Professor Andy Lane joins us today as part of Mental Health Awareness Week to talk about the importance of recovering mentally as well as physically from training, work and the demands of day to day life. Andy is a Sports Psychologist and a sub 3 hour marathon runner who has published extensively in his field. We’ll be teaming up in today’s blog to discuss why emotional recovery is important and what strategies athletes can use to help. Follow Andy on Twitter via @AndyLane27 and check out his excellent website winninglane.com.
In the first part of this series on recovery we highlighted that we need to recover from both physical and emotional stress. In clinic it appears few athletes commit time to recovery and even fewer focus on their emotional needs and yet research has highlighted that athletes may be vulnerable to a range of mental health problems (Rice et al. 2016). It’s hardly surprising when you consider the challenges that athletes of all levels face, juggling training, competing, work and family life. Mental wellbeing is important for all of us and can influence performance, recovery and injury risk;
- Negative life events can increase stress, impair recovery and reduce running economy (Otter et al. 2016).
- Stress can be a key factor in injury development (Ivarsson et al. 2017) and interventions to reduce stress can reduce sports injury rates and time loss (Gledhill et al. 2018).
- Mental fatigue impairs physical performance (Marcora et al. 2009) including running (Smith et al. 2015).
- Stress may slow healing (Alford 2006), reduce fitness training response (Ruuska et al. 2012) and impair recovery from resistance training (Stults-Kolehmainen et al. 2007).
Jeffreys (2005) sums this up nicely,
“Although we progressively build athletes physical capabilities and allow them to handle large loads, all too often their psychological and emotional capabilities are less than optimally developed. Where this is the case, emotional or psychological stressors can have a dramatic effect on total stress and may therefore negatively affect recovery and the level of athletic performance.”
And so how do we deal with our emotions…
Firstly, we all have a set of strategies we used to help us manage emotions. Studies have used simple methods and asked people what they use from a long list (see Stevens & Lane, 2000). Strategies include taking exercise, listening to music, and talking to someone. When experiencing a negative mood state, we can change what we do, and so exercise or listen to music and we could change how we think about the cause of the stress. For example, try to change how important the goal was, or we take a different perspective on the cause of the emotion. We are usually very hard on ourselves, but when a friend or colleague is experiencing a negative mood, we try to help them. Taking a 3rd person perspective is a very effective method of emotion regulation. Another approach is to try to suppress the emotions; squash down the feelings. Of course sometimes we have to do this; when annoyed at work or in public situations when you can’t show emotions. It helps to find time to unpack these emotions, to think them through and reappraise them. Techniques that help this include expressive writing, a technique that is simple to do.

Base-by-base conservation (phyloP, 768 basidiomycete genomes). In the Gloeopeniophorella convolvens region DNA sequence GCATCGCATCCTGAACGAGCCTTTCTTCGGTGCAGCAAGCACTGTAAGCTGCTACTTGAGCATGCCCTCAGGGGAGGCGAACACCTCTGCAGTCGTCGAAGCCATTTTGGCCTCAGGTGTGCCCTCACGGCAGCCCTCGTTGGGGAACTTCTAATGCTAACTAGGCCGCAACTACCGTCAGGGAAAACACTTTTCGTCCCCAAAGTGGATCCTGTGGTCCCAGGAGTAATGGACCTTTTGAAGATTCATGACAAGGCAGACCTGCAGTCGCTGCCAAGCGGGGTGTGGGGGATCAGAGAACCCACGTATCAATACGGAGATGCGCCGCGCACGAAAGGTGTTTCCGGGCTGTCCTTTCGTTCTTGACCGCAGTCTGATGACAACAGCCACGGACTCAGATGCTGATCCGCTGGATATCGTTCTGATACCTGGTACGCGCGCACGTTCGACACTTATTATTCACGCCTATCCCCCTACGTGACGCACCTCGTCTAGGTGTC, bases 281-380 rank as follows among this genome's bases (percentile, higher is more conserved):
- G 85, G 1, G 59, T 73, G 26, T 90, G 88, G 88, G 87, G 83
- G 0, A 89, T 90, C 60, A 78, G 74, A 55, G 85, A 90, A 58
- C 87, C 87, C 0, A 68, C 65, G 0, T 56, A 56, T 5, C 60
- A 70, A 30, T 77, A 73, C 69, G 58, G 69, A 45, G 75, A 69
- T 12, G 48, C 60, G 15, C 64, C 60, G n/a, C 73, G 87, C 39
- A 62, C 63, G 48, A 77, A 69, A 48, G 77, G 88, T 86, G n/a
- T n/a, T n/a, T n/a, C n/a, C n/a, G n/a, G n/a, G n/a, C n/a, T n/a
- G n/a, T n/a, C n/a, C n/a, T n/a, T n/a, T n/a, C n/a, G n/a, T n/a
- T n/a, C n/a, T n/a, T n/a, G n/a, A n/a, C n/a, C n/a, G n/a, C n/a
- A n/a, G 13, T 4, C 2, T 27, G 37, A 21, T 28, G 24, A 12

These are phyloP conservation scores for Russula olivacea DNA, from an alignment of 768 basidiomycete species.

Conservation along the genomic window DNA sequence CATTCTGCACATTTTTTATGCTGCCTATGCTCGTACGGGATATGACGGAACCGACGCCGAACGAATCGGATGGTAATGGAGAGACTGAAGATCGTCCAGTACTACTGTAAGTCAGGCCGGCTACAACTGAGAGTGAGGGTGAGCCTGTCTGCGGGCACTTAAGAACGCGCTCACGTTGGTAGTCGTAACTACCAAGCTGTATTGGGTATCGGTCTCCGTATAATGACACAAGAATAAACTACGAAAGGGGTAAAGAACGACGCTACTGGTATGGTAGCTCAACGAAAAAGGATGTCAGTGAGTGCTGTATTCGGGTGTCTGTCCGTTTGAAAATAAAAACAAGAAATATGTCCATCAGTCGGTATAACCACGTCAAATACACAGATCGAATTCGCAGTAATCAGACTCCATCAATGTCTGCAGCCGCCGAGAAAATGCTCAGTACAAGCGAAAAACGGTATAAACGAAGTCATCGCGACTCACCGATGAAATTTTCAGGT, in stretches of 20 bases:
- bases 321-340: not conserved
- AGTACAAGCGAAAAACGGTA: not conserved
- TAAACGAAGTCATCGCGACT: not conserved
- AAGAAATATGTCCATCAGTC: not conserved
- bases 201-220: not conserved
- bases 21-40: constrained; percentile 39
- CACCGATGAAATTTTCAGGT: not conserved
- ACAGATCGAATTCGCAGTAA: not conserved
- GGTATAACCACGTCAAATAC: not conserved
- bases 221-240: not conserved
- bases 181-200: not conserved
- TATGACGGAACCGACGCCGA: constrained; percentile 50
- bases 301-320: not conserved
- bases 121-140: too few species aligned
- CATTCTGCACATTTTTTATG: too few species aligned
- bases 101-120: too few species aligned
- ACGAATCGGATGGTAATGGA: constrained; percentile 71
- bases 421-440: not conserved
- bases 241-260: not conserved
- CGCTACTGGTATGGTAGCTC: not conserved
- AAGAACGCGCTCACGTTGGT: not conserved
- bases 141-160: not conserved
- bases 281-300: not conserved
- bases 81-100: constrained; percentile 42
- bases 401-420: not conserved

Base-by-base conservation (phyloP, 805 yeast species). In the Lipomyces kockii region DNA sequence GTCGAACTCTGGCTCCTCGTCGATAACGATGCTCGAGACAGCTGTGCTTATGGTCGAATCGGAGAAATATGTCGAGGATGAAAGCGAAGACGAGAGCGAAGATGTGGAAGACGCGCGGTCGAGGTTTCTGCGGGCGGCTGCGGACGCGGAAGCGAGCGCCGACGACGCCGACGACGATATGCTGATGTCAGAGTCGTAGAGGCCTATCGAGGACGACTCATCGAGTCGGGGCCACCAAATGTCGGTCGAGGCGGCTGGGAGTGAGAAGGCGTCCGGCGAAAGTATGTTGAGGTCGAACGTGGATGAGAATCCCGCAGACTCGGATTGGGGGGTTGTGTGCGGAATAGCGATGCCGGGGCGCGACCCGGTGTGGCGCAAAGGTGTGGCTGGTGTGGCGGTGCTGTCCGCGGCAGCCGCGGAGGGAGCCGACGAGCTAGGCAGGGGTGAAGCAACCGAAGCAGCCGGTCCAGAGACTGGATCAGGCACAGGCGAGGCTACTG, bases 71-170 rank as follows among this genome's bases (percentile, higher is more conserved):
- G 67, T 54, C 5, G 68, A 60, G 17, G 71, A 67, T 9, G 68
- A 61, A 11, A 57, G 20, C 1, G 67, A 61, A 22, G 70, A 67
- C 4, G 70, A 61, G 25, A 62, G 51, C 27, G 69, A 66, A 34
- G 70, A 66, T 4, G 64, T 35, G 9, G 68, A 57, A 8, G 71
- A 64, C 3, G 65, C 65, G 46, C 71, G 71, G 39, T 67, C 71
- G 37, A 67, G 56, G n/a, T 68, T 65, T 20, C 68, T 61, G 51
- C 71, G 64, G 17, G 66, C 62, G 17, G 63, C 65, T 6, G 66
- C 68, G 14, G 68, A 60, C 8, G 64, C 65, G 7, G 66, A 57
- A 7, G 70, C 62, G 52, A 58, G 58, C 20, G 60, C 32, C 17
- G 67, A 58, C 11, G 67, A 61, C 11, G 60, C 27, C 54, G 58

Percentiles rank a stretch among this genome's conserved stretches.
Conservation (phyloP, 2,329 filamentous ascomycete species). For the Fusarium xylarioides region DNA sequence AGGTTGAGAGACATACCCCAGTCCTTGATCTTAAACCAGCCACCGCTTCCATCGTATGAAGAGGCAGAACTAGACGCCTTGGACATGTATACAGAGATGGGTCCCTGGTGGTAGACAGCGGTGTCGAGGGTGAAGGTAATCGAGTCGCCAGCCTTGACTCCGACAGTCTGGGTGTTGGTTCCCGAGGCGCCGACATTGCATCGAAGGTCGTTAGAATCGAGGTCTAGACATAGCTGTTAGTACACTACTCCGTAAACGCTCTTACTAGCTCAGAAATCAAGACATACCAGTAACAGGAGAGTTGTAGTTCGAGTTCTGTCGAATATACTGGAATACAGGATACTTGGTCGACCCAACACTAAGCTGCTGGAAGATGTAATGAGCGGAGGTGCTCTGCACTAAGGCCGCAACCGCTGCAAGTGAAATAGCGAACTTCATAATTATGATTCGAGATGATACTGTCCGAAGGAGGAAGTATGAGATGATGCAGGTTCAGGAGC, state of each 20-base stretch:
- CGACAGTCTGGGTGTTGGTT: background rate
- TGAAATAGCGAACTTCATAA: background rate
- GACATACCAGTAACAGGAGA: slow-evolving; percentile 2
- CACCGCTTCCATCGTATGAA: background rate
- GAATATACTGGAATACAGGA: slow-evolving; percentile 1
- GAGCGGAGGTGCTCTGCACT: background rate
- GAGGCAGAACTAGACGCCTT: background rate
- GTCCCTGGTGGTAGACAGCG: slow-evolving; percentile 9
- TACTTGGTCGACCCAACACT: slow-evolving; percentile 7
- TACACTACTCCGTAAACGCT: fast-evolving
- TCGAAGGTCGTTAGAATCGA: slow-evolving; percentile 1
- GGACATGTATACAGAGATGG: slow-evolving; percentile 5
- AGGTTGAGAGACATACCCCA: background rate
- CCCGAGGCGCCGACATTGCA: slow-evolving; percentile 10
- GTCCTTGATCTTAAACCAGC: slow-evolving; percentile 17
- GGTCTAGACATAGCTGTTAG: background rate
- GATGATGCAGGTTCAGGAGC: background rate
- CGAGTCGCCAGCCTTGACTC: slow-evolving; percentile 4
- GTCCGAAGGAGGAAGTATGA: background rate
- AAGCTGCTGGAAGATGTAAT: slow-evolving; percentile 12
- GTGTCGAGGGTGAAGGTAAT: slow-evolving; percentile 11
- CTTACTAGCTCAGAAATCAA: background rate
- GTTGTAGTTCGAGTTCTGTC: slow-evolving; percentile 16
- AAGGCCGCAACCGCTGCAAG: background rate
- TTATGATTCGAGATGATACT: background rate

Exercise can help manage stress, and a way of doing this is to ensure that your goal for the run is not to achieve an outcome such as finish in certain time. Your emotions will be tied to that outcome. In contrast, having a more general goal, something like just going out for a run, or enjoying the run, can give you an opportunity for you to let your mind roam. When using exercise though bear in mind the overall exercise load and consider alternatives to running such as cycling, walking or swimming to vary the load placed on tissue and allow physical recovery if needed.